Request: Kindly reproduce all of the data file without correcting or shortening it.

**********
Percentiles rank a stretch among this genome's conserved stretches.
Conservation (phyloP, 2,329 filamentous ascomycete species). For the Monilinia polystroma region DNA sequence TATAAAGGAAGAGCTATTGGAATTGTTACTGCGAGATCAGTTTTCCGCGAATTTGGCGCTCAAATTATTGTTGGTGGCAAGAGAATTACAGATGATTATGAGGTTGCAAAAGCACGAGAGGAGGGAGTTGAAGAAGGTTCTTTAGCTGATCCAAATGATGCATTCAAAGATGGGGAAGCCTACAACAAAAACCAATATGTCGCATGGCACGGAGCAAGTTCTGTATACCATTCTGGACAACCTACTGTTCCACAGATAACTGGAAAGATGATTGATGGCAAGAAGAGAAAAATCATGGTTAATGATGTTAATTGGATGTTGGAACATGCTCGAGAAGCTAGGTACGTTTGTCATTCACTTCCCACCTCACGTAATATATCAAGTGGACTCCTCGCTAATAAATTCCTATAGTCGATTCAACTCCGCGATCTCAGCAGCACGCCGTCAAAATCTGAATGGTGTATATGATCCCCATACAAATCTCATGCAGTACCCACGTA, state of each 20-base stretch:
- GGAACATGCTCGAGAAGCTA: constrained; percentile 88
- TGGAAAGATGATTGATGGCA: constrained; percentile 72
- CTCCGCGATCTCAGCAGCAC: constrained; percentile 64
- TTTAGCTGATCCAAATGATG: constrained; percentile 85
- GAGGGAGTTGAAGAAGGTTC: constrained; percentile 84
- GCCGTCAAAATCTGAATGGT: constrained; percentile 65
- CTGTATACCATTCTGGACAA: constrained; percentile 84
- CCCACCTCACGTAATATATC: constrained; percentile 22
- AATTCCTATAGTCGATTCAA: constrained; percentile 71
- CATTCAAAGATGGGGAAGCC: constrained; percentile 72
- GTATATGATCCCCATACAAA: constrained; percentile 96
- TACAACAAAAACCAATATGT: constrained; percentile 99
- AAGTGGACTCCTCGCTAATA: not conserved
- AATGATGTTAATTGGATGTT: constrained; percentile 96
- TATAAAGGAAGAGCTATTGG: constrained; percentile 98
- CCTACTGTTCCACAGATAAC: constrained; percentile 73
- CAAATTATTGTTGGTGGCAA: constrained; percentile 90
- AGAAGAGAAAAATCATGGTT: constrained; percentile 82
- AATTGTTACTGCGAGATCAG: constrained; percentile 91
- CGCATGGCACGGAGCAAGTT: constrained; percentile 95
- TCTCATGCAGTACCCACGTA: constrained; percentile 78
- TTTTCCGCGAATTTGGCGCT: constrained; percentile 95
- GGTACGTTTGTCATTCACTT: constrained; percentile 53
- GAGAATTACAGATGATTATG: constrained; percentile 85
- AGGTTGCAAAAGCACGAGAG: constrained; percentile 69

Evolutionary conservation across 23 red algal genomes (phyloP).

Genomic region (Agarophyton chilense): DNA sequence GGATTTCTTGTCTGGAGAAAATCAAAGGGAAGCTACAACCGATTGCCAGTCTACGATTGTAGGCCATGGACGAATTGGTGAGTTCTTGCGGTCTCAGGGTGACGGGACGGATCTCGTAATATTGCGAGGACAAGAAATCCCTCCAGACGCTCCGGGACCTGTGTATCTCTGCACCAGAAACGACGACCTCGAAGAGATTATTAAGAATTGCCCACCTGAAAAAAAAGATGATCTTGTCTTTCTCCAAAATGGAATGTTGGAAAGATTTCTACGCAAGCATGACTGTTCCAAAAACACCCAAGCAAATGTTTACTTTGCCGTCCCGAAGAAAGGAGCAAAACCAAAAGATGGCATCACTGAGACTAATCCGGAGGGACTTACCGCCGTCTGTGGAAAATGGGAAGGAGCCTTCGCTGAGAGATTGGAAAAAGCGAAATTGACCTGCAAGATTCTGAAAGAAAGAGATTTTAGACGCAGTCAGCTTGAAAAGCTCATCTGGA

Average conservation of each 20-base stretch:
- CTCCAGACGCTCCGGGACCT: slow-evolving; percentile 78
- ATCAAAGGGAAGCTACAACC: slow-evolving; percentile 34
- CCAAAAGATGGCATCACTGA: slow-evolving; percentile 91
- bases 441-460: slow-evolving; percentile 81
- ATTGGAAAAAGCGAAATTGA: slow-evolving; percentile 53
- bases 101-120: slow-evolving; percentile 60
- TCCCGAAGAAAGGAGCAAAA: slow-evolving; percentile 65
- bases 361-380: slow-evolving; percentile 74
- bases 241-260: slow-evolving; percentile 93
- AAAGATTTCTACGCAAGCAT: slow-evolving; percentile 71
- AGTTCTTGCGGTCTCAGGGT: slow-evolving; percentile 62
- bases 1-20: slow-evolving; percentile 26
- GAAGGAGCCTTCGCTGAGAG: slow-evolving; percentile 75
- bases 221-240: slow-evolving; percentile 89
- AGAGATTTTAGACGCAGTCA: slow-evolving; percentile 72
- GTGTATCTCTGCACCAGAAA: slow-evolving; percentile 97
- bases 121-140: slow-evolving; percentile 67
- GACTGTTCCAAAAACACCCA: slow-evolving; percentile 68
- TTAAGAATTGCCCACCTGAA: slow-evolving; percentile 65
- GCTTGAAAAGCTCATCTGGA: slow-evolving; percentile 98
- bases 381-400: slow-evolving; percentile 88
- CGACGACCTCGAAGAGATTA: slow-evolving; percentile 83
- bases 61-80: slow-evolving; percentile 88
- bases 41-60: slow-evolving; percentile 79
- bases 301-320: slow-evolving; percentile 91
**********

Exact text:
Percentiles rank a stretch among this genome's conserved stretches.
Conservation (phyloP, 2,329 filamentous ascomycete species). For the Monilinia polystroma region DNA sequence TATAAAGGAAGAGCTATTGGAATTGTTACTGCGAGATCAGTTTTCCGCGAATTTGGCGCTCAAATTATTGTTGGTGGCAAGAGAATTACAGATGATTATGAGGTTGCAAAAGCACGAGAGGAGGGAGTTGAAGAAGGTTCTTTAGCTGATCCAAATGATGCATTCAAAGATGGGGAAGCCTACAACAAAAACCAATATGTCGCATGGCACGGAGCAAGTTCTGTATACCATTCTGGACAACCTACTGTTCCACAGATAACTGGAAAGATGATTGATGGCAAGAAGAGAAAAATCATGGTTAATGATGTTAATTGGATGTTGGAACATGCTCGAGAAGCTAGGTACGTTTGTCATTCACTTCCCACCTCACGTAATATATCAAGTGGACTCCTCGCTAATAAATTCCTATAGTCGATTCAACTCCGCGATCTCAGCAGCACGCCGTCAAAATCTGAATGGTGTATATGATCCCCATACAAATCTCATGCAGTACCCACGTA, state of each 20-base stretch:
- GGAACATGCTCGAGAAGCTA: constrained; percentile 88
- TGGAAAGATGATTGATGGCA: constrained; percentile 72
- CTCCGCGATCTCAGCAGCAC: constrained; percentile 64
- TTTAGCTGATCCAAATGATG: constrained; percentile 85
- GAGGGAGTTGAAGAAGGTTC: constrained; percentile 84
- GCCGTCAAAATCTGAATGGT: constrained; percentile 65
- CTGTATACCATTCTGGACAA: constrained; percentile 84
- CCCACCTCACGTAATATATC: constrained; percentile 22
- AATTCCTATAGTCGATTCAA: constrained; percentile 71
- CATTCAAAGATGGGGAAGCC: constrained; percentile 72
- GTATATGATCCCCATACAAA: constrained; percentile 96
- TACAACAAAAACCAATATGT: constrained; percentile 99
- AAGTGGACTCCTCGCTAATA: not conserved
- AATGATGTTAATTGGATGTT: constrained; percentile 96
- TATAAAGGAAGAGCTATTGG: constrained; percentile 98
- CCTACTGTTCCACAGATAAC: constrained; percentile 73
- CAAATTATTGTTGGTGGCAA: constrained; percentile 90
- AGAAGAGAAAAATCATGGTT: constrained; percentile 82
- AATTGTTACTGCGAGATCAG: constrained; percentile 91
- CGCATGGCACGGAGCAAGTT: constrained; percentile 95
- TCTCATGCAGTACCCACGTA: constrained; percentile 78
- TTTTCCGCGAATTTGGCGCT: constrained; percentile 95
- GGTACGTTTGTCATTCACTT: constrained; percentile 53
- GAGAATTACAGATGATTATG: constrained; percentile 85
- AGGTTGCAAAAGCACGAGAG: constrained; percentile 69

Evolutionary conservation across 23 red algal genomes (phyloP).

Genomic region (Agarophyton chilense): DNA sequence GGATTTCTTGTCTGGAGAAAATCAAAGGGAAGCTACAACCGATTGCCAGTCTACGATTGTAGGCCATGGACGAATTGGTGAGTTCTTGCGGTCTCAGGGTGACGGGACGGATCTCGTAATATTGCGAGGACAAGAAATCCCTCCAGACGCTCCGGGACCTGTGTATCTCTGCACCAGAAACGACGACCTCGAAGAGATTATTAAGAATTGCCCACCTGAAAAAAAAGATGATCTTGTCTTTCTCCAAAATGGAATGTTGGAAAGATTTCTACGCAAGCATGACTGTTCCAAAAACACCCAAGCAAATGTTTACTTTGCCGTCCCGAAGAAAGGAGCAAAACCAAAAGATGGCATCACTGAGACTAATCCGGAGGGACTTACCGCCGTCTGTGGAAAATGGGAAGGAGCCTTCGCTGAGAGATTGGAAAAAGCGAAATTGACCTGCAAGATTCTGAAAGAAAGAGATTTTAGACGCAGTCAGCTTGAAAAGCTCATCTGGA

Average conservation of each 20-base stretch:
- CTCCAGACGCTCCGGGACCT: slow-evolving; percentile 78
- ATCAAAGGGAAGCTACAACC: slow-evolving; percentile 34
- CCAAAAGATGGCATCACTGA: slow-evolving; percentile 91
- bases 441-460: slow-evolving; percentile 81
- ATTGGAAAAAGCGAAATTGA: slow-evolving; percentile 53
- bases 101-120: slow-evolving; percentile 60
- TCCCGAAGAAAGGAGCAAAA: slow-evolving; percentile 65
- bases 361-380: slow-evolving; percentile 74
- bases 241-260: slow-evolving; percentile 93
- AAAGATTTCTACGCAAGCAT: slow-evolving; percentile 71
- AGTTCTTGCGGTCTCAGGGT: slow-evolving; percentile 62
- bases 1-20: slow-evolving; percentile 26
- GAAGGAGCCTTCGCTGAGAG: slow-evolving; percentile 75
- bases 221-240: slow-evolving; percentile 89
- AGAGATTTTAGACGCAGTCA: slow-evolving; percentile 72
- GTGTATCTCTGCACCAGAAA: slow-evolving; percentile 97
- bases 121-140: slow-evolving; percentile 67
- GACTGTTCCAAAAACACCCA: slow-evolving; percentile 68
- TTAAGAATTGCCCACCTGAA: slow-evolving; percentile 65
- GCTTGAAAAGCTCATCTGGA: slow-evolving; percentile 98
- bases 381-400: slow-evolving; percentile 88
- CGACGACCTCGAAGAGATTA: slow-evolving; percentile 83
- bases 61-80: slow-evolving; percentile 88
- bases 41-60: slow-evolving; percentile 79
- bases 301-320: slow-evolving; percentile 91